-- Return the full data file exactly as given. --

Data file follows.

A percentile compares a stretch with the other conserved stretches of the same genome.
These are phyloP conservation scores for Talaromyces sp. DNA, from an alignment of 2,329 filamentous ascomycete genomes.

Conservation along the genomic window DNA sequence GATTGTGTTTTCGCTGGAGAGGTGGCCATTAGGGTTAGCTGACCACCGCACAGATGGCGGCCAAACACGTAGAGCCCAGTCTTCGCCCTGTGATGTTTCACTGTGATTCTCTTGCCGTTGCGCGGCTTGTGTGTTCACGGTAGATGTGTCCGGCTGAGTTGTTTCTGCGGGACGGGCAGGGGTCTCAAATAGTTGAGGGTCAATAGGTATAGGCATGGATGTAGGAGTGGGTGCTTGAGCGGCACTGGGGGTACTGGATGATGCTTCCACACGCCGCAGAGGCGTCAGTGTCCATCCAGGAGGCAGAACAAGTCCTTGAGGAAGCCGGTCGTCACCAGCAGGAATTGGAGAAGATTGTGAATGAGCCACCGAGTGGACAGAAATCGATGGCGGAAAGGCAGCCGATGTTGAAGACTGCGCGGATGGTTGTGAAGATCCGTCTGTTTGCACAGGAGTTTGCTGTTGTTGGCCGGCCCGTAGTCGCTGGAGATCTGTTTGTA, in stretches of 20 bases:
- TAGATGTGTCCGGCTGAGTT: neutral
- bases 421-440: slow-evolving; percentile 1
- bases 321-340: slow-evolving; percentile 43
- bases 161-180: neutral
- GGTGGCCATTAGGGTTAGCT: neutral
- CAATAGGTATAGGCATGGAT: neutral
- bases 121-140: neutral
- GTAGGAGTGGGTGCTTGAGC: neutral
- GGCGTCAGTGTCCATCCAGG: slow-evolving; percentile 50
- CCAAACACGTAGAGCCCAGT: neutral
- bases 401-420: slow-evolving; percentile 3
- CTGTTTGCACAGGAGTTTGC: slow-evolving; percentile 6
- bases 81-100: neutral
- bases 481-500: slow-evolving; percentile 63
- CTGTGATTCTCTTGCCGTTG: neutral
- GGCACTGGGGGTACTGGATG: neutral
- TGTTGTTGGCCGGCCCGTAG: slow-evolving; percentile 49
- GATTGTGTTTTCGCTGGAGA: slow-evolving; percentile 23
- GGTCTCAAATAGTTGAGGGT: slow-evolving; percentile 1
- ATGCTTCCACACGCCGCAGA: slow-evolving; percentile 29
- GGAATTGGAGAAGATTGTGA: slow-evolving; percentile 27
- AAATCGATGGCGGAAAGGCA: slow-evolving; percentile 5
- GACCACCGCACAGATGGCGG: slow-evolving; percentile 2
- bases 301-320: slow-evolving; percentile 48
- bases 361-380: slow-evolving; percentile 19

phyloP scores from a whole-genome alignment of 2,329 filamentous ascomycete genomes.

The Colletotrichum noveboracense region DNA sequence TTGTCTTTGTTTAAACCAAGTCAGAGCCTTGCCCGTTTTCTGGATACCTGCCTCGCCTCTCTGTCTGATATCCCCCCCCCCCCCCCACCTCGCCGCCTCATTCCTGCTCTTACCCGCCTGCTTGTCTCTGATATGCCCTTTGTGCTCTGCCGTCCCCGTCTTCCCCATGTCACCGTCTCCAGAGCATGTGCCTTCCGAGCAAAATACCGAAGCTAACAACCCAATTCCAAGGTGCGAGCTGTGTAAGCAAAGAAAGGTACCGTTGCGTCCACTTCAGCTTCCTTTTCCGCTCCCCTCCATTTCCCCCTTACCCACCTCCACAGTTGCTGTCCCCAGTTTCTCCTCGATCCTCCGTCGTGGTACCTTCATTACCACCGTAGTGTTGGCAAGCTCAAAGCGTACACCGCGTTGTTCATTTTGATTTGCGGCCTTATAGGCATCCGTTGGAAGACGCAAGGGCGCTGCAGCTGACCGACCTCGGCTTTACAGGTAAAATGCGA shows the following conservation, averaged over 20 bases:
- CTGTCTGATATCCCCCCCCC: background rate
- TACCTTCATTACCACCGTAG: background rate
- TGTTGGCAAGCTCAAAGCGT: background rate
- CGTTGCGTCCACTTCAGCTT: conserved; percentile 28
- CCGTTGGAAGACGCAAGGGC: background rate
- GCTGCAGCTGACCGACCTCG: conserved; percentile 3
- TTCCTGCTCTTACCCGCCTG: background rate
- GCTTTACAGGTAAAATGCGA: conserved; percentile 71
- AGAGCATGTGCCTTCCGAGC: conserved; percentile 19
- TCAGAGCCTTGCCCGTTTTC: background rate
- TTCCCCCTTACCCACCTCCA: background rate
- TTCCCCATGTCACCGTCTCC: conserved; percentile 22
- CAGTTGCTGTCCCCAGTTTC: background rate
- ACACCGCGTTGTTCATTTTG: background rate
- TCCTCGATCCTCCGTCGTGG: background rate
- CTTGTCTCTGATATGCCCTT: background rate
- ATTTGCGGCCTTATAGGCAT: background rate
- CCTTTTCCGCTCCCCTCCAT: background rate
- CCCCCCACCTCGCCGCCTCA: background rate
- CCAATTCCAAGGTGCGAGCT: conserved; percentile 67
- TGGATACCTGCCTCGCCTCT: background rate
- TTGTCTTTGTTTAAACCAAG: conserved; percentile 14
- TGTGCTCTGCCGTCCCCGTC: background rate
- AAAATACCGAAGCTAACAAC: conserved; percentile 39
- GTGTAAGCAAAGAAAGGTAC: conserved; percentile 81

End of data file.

A percentile compares a stretch with the other conserved stretches of the same genome.
These are phyloP conservation scores for Talaromyces sp. DNA, from an alignment of 2,329 filamentous ascomycete genomes.

Conservation along the genomic window DNA sequence GATTGTGTTTTCGCTGGAGAGGTGGCCATTAGGGTTAGCTGACCACCGCACAGATGGCGGCCAAACACGTAGAGCCCAGTCTTCGCCCTGTGATGTTTCACTGTGATTCTCTTGCCGTTGCGCGGCTTGTGTGTTCACGGTAGATGTGTCCGGCTGAGTTGTTTCTGCGGGACGGGCAGGGGTCTCAAATAGTTGAGGGTCAATAGGTATAGGCATGGATGTAGGAGTGGGTGCTTGAGCGGCACTGGGGGTACTGGATGATGCTTCCACACGCCGCAGAGGCGTCAGTGTCCATCCAGGAGGCAGAACAAGTCCTTGAGGAAGCCGGTCGTCACCAGCAGGAATTGGAGAAGATTGTGAATGAGCCACCGAGTGGACAGAAATCGATGGCGGAAAGGCAGCCGATGTTGAAGACTGCGCGGATGGTTGTGAAGATCCGTCTGTTTGCACAGGAGTTTGCTGTTGTTGGCCGGCCCGTAGTCGCTGGAGATCTGTTTGTA, in stretches of 20 bases:
- TAGATGTGTCCGGCTGAGTT: neutral
- bases 421-440: slow-evolving; percentile 1
- bases 321-340: slow-evolving; percentile 43
- bases 161-180: neutral
- GGTGGCCATTAGGGTTAGCT: neutral
- CAATAGGTATAGGCATGGAT: neutral
- bases 121-140: neutral
- GTAGGAGTGGGTGCTTGAGC: neutral
- GGCGTCAGTGTCCATCCAGG: slow-evolving; percentile 50
- CCAAACACGTAGAGCCCAGT: neutral
- bases 401-420: slow-evolving; percentile 3
- CTGTTTGCACAGGAGTTTGC: slow-evolving; percentile 6
- bases 81-100: neutral
- bases 481-500: slow-evolving; percentile 63
- CTGTGATTCTCTTGCCGTTG: neutral
- GGCACTGGGGGTACTGGATG: neutral
- TGTTGTTGGCCGGCCCGTAG: slow-evolving; percentile 49
- GATTGTGTTTTCGCTGGAGA: slow-evolving; percentile 23
- GGTCTCAAATAGTTGAGGGT: slow-evolving; percentile 1
- ATGCTTCCACACGCCGCAGA: slow-evolving; percentile 29
- GGAATTGGAGAAGATTGTGA: slow-evolving; percentile 27
- AAATCGATGGCGGAAAGGCA: slow-evolving; percentile 5
- GACCACCGCACAGATGGCGG: slow-evolving; percentile 2
- bases 301-320: slow-evolving; percentile 48
- bases 361-380: slow-evolving; percentile 19

phyloP scores from a whole-genome alignment of 2,329 filamentous ascomycete genomes.

The Colletotrichum noveboracense region DNA sequence TTGTCTTTGTTTAAACCAAGTCAGAGCCTTGCCCGTTTTCTGGATACCTGCCTCGCCTCTCTGTCTGATATCCCCCCCCCCCCCCCACCTCGCCGCCTCATTCCTGCTCTTACCCGCCTGCTTGTCTCTGATATGCCCTTTGTGCTCTGCCGTCCCCGTCTTCCCCATGTCACCGTCTCCAGAGCATGTGCCTTCCGAGCAAAATACCGAAGCTAACAACCCAATTCCAAGGTGCGAGCTGTGTAAGCAAAGAAAGGTACCGTTGCGTCCACTTCAGCTTCCTTTTCCGCTCCCCTCCATTTCCCCCTTACCCACCTCCACAGTTGCTGTCCCCAGTTTCTCCTCGATCCTCCGTCGTGGTACCTTCATTACCACCGTAGTGTTGGCAAGCTCAAAGCGTACACCGCGTTGTTCATTTTGATTTGCGGCCTTATAGGCATCCGTTGGAAGACGCAAGGGCGCTGCAGCTGACCGACCTCGGCTTTACAGGTAAAATGCGA shows the following conservation, averaged over 20 bases:
- CTGTCTGATATCCCCCCCCC: background rate
- TACCTTCATTACCACCGTAG: background rate
- TGTTGGCAAGCTCAAAGCGT: background rate
- CGTTGCGTCCACTTCAGCTT: conserved; percentile 28
- CCGTTGGAAGACGCAAGGGC: background rate
- GCTGCAGCTGACCGACCTCG: conserved; percentile 3
- TTCCTGCTCTTACCCGCCTG: background rate
- GCTTTACAGGTAAAATGCGA: conserved; percentile 71
- AGAGCATGTGCCTTCCGAGC: conserved; percentile 19
- TCAGAGCCTTGCCCGTTTTC: background rate
- TTCCCCCTTACCCACCTCCA: background rate
- TTCCCCATGTCACCGTCTCC: conserved; percentile 22
- CAGTTGCTGTCCCCAGTTTC: background rate
- ACACCGCGTTGTTCATTTTG: background rate
- TCCTCGATCCTCCGTCGTGG: background rate
- CTTGTCTCTGATATGCCCTT: background rate
- ATTTGCGGCCTTATAGGCAT: background rate
- CCTTTTCCGCTCCCCTCCAT: background rate
- CCCCCCACCTCGCCGCCTCA: background rate
- CCAATTCCAAGGTGCGAGCT: conserved; percentile 67
- TGGATACCTGCCTCGCCTCT: background rate
- TTGTCTTTGTTTAAACCAAG: conserved; percentile 14
- TGTGCTCTGCCGTCCCCGTC: background rate
- AAAATACCGAAGCTAACAAC: conserved; percentile 39
- GTGTAAGCAAAGAAAGGTAC: conserved; percentile 81